Hot Buttered Rum tonight’s hot pick(in’)
The Hot Buttered Rum String Band will be happy to be at elevation when it arrives to play the Belly Up tonight, as its music was born in the mountains.”Our band catalyzed during a backpacking trip in the High Sierra,” said guitar player Nat Keefe. “We were always friends and then we went on this month-long trip together. That’s where we found a lot of the spirit of the band together. We wrote a lot of music.”He said the members went out with backpacks and one of Gary Snyder’s books of poetry. During that time, as they played music and sat around the campfire, things just came together.When on tour, they try to find the time to get out hiking or skiing as much as they can on tour. As well, they spend a couple of weeks each year hiking in the Sierra or Rockies. “We were backpacking in the backcountry,” Keefe said. “We covered several hundred miles. Did a lot of off-trail stuff and some mountaineering. Music sounds different when you’re high up in the mountains. You can really hear the music clearly.”They won’t stop to ski in Aspen, because they have a show every night of the week. So they’ll zip into town and then back out again. Keefe said that for him, the connection is something that’s hard to really name. “It’s just really important to me,” he said. “I’m able to just be me and really hear my music. It’s good to be up in the mountains and be in good shape, to be moving up and down mountains really does feel good.”Hot Buttered Rum consists of Zachary Matthews on violin and mandolin, Bryan Horne on upright bass, multi-instrumentalist Erik Yates on banjo, flute and accordion, and Aaron Redner fiddles and plays the mandolin. They play rollicking bluegrass with influences ranging from jazz to hip-hop to Celtic. The end result is danceable, funky, spiritually connected with the mountains and, finally, politically active.Maybe it’s enough to just say they’ll roll into Aspen on a veggie-oil bus. They like to push female artists and feminist issues and, of course, they have the requisite anti-Bush songs. It’s all been going over really well with the crowds. Keefe says they’ve been getting a great response to the veggie bus and to the political themes. “We have a lot of momentum right now,” Keefe said. “In this year we’ve been able to play with a lot of our heroes: Peter Rowan, Tony Rice, Bela Fleck. A lot of people I’ve seen onstage doing amazing things and suddenly I’m there trying to keep up.”Hot Buttered Rum plans to release another album by the end of the month. Rowan and Darol Anger are both guest artists. “The sound came out really crisp and clear,” Keefe said. “It’s been getting a good response from radio stations and critics.”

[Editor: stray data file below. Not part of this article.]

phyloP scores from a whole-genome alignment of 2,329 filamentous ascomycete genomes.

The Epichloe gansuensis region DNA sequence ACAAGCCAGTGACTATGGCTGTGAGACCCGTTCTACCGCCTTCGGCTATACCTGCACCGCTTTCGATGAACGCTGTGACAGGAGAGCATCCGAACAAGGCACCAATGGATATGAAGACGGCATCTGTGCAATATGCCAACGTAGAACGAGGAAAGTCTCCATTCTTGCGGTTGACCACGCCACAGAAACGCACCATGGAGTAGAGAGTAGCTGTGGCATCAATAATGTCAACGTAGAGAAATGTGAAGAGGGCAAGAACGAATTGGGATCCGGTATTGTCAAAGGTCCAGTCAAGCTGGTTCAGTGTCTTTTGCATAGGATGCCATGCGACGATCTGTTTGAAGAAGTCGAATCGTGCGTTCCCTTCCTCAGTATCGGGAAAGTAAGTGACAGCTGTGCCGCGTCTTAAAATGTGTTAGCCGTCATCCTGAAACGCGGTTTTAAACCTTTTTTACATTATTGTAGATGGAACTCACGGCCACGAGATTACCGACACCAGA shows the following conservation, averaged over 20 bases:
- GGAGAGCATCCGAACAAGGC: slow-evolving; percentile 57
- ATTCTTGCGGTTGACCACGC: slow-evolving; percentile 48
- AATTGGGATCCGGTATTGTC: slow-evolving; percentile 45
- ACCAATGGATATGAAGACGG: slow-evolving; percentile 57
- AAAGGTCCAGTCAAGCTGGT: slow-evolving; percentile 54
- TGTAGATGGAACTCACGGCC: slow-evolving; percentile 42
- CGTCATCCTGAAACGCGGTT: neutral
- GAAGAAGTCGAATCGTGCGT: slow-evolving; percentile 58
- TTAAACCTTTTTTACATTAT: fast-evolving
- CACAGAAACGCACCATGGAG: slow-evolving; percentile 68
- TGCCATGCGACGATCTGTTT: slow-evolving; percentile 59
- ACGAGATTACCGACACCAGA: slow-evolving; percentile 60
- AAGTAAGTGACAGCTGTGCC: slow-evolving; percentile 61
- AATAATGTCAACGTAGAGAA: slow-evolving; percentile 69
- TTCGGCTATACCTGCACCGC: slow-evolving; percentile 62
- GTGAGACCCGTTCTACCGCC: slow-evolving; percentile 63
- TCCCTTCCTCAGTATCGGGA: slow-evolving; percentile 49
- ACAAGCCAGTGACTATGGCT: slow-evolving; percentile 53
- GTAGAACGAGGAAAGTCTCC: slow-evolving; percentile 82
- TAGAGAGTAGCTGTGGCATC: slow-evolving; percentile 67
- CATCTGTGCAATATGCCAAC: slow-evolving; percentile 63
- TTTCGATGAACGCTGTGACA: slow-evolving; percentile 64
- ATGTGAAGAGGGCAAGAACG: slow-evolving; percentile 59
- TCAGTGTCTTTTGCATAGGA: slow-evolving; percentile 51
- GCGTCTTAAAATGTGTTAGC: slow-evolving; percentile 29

James McMurtry, son of novelist and screenwriter Larry McMurtry, was raised in Virginia, but in sensibility and sound, he is a product of the Lone Star state, where he was born and now lives. His most recent album, last year’s “Childish Things,” was a best-of-2005 Aspen Times pick. On it, McMurtry takes aim at modern-day America; the centerpiece, “We Can’t Make It Here Anymore,” is a weary lament of domestic greed, racism, poverty and aggression. McMurtry appears in an electric trio tonight at the Belly Up, opening for California’s Hot Buttered Rum String Band.Joel Stonington’s e-mail address is email@example.com
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A driver looking to squeeze one last four-wheel drive up Aspen Mountain discovered that it’s not the ascent but the descent that poses a challenge.